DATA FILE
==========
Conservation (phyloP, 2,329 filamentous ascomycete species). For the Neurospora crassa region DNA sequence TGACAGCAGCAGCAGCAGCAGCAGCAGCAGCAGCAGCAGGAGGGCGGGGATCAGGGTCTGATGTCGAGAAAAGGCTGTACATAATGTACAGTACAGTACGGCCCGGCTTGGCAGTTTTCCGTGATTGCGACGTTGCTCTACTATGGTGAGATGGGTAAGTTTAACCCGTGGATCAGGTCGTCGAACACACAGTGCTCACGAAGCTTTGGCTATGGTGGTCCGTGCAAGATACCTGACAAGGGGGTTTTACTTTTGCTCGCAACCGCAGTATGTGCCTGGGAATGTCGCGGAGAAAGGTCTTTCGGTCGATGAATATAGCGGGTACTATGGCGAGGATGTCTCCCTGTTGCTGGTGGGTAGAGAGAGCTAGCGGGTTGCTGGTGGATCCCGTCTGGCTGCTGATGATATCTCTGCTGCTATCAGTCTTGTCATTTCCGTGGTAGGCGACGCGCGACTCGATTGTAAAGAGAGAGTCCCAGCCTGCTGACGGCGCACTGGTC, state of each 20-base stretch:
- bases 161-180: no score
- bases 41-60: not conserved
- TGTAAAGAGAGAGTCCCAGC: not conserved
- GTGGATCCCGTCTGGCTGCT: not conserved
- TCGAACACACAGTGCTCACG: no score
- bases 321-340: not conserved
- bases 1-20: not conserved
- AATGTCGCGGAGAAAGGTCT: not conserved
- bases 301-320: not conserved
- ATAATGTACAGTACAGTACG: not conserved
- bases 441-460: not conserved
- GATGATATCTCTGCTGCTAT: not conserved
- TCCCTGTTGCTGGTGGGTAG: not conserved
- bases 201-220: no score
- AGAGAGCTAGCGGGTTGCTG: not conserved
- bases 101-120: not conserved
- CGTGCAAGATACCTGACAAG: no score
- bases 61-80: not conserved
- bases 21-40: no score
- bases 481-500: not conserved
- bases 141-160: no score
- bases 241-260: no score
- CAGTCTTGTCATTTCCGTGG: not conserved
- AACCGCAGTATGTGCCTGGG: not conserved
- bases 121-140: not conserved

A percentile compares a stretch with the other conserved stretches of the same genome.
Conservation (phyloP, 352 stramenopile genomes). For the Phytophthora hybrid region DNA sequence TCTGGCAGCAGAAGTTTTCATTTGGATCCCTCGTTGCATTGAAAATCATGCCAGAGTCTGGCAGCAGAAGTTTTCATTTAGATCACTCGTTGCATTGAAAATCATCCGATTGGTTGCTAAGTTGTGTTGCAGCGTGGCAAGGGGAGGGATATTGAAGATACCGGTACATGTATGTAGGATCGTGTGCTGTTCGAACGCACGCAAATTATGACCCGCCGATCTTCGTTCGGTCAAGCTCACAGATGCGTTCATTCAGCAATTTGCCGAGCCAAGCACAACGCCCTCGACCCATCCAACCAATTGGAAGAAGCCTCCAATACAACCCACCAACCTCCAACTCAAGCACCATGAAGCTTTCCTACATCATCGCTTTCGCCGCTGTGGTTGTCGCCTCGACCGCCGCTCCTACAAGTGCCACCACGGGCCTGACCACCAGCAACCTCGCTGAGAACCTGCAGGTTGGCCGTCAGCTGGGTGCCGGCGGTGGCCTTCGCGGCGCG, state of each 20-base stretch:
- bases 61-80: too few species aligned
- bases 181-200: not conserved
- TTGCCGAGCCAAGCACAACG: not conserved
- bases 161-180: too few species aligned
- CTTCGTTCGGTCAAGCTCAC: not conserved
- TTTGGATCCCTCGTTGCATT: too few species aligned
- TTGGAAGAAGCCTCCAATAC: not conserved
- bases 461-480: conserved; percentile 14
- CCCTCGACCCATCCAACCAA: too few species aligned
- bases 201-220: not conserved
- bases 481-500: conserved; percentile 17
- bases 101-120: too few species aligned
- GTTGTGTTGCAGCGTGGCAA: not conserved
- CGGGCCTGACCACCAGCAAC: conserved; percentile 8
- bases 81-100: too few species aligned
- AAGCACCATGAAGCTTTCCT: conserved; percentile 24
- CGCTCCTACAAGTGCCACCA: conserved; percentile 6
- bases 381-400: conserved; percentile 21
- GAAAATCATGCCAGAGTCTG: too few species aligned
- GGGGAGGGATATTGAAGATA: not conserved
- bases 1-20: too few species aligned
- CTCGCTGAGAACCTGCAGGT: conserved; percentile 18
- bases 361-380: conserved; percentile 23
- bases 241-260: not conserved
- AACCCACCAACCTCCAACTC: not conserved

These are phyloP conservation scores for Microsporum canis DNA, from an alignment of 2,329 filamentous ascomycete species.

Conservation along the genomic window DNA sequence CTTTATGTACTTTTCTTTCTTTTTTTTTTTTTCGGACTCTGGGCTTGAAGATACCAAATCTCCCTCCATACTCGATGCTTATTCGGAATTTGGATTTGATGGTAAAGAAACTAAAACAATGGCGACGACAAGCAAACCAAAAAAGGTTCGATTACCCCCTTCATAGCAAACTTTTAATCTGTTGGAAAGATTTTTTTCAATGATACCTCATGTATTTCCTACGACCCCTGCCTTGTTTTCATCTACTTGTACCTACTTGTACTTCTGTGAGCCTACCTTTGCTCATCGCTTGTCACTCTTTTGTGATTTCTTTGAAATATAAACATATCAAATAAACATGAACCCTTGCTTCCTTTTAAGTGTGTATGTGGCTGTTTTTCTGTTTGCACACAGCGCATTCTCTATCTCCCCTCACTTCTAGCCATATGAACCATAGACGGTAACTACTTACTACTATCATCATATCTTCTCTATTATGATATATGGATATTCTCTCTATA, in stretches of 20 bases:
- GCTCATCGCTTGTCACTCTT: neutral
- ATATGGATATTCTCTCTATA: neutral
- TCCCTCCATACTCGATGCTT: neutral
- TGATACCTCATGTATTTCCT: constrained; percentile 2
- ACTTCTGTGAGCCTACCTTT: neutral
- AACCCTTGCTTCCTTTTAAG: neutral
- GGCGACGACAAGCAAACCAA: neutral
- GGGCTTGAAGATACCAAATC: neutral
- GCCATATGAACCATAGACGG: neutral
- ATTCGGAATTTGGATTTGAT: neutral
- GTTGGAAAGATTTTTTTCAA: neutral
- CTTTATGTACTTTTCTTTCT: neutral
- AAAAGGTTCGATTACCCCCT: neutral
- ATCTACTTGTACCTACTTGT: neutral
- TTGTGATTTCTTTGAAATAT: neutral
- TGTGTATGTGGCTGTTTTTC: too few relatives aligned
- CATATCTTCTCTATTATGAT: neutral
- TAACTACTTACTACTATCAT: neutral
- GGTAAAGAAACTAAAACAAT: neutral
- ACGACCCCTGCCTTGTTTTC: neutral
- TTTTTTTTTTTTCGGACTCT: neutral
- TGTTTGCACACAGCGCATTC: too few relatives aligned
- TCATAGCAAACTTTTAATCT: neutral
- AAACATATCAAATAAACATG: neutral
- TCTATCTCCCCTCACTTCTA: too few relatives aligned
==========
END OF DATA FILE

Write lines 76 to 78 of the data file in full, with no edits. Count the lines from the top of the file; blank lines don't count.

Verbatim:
- TTTTTTTTTTTTCGGACTCT: neutral
- TGTTTGCACACAGCGCATTC: too few relatives aligned
- TCATAGCAAACTTTTAATCT: neutral